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    Whole Foods Market Joins Healthy Eating Campaign for Kids

    AUSTIN, Tex. -- Whole Foods Market yesterday helped launch a campaign aimed at preventing childhood obesity, juvenile diabetes, and other diet-related health problems, in partnership with parents, and food companies.

    AUSTIN, Tex. -- Whole Foods Market yesterday helped launch a campaign aimed at preventing childhood obesity, juvenile diabetes, and other diet-related health problems, in partnership with parents, and food companies.

    The program is being called Eat Smart, Grow Strong. In addition to Whole Foods, sponsors of the program include Annie's Homegrown, Applegate Farms, Horizon Organic, Newman's Own, and Newman's Own Organics.

    On Saturday, Sept. 24, Whole Foods Market will kick off the campaign with kids' farmers markets at more than 30 stores from 9 a.m.to noon in cities including Baltimore Md., Charlottesville Va., Columbus Ohio, Louisville Ky., New York, N.Y., Philadelphia Pa., Pittsburgh Pa., Princeton N.J., and Washington, DC.

    "Kids learn their eating habits at home, and those habits influence the choices they make at school, the mall, and everywhere else they eat for the rest of their lives," said Susan Lamontagne, a parent and one of the campaign's creators.

    "Home-made family meals tend to be healthier, children's nutrition is better, and the benefits are not limited to what's on your plate," said Dr. David Katz, director, Prevention Research Center, Yale University School of Medicine and associate director of Nutrition Science, Rudd Center for Food Policy and Obesity at Yale University. "Research shows that young people who eat regular family meals eat less fried food and saturated fat and drink less soda. They also eat more fruits and vegetables and get more vitamins and other nutrients."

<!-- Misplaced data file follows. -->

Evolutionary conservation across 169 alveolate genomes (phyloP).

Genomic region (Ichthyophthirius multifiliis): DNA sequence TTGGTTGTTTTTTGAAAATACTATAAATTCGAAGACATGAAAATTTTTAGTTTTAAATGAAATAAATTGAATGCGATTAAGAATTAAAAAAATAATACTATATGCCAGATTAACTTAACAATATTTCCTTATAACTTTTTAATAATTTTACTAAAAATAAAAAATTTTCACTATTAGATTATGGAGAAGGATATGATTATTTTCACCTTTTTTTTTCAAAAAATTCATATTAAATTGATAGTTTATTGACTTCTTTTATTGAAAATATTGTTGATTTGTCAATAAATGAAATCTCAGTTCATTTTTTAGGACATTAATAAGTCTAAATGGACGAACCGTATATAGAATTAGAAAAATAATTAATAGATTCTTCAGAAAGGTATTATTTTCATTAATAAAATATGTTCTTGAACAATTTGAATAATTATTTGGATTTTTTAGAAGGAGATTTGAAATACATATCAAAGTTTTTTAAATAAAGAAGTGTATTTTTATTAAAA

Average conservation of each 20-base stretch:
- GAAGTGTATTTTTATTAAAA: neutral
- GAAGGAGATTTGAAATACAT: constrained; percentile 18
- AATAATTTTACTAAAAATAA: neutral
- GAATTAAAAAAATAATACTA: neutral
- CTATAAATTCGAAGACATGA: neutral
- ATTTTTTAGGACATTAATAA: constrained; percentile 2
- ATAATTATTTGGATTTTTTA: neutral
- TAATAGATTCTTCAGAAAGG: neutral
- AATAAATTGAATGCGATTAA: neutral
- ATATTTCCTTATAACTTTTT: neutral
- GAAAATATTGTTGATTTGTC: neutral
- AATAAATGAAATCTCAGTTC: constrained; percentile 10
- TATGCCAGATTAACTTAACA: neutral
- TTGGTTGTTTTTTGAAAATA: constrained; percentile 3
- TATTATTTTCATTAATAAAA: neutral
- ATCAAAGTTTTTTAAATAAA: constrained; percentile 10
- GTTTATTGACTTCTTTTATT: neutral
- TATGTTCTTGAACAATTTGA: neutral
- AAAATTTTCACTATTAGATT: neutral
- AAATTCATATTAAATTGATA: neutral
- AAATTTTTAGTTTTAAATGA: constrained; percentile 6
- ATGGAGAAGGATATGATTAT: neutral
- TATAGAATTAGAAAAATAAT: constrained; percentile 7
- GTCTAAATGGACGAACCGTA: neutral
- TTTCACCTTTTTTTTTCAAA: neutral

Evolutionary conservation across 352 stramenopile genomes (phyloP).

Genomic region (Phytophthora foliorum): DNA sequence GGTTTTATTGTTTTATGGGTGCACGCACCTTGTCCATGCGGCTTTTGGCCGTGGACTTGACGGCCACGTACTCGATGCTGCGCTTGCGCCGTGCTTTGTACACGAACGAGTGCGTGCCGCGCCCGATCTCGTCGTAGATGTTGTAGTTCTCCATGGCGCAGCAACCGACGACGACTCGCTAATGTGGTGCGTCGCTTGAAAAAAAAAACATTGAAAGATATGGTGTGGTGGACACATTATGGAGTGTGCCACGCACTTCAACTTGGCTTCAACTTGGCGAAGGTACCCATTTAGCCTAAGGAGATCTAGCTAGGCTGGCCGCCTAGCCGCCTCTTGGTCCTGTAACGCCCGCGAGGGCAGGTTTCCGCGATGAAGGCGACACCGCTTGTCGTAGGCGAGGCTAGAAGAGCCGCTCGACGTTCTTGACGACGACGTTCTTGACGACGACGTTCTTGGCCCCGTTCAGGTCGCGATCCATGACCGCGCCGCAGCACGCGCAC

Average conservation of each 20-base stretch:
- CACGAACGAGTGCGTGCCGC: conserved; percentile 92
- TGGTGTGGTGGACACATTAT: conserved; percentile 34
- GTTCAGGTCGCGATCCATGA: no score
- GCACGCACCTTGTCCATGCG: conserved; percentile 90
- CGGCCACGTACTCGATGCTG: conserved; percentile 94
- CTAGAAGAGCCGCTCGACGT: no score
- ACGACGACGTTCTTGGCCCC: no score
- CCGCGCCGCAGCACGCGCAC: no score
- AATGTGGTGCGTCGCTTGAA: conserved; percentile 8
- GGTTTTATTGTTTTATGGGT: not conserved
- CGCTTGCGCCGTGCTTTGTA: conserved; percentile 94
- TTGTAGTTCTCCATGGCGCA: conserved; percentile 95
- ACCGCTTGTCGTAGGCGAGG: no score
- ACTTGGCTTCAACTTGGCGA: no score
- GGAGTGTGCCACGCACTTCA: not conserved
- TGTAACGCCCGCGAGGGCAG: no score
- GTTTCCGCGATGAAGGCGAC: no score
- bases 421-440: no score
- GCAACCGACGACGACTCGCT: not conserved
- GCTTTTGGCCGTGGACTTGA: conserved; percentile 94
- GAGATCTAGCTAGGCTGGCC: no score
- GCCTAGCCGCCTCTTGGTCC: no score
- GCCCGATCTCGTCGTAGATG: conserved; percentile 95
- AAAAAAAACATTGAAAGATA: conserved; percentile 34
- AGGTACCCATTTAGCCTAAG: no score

The program's launch also included the Eat Smart, Grow Strong interactive Web site, http://www.EatSmartGrowStrong.com and a game for children to play while they are food shopping with their parents. The game, called Supermarket Spy Game, teaches the basics of nutrition, how to read a nutrition label, what to look for in food -- good and bad -- and how to find healthy alternatives.

    The campaign's Web site serves as a forum for parents, and offers ideas about how to make home and school more nutrition friendly, such as sharing healthy eating strategies with other parents, joining healthy snack and supper clubs, and playing games that teach how to eat healthy. "Children who try a wide variety of healthy foods prior to the age of two have a better chance of being a good eater later," according to Dr. Ramasamy Manikam, one of the nation's leading experts in pediatric feeding and diet-related diseases.

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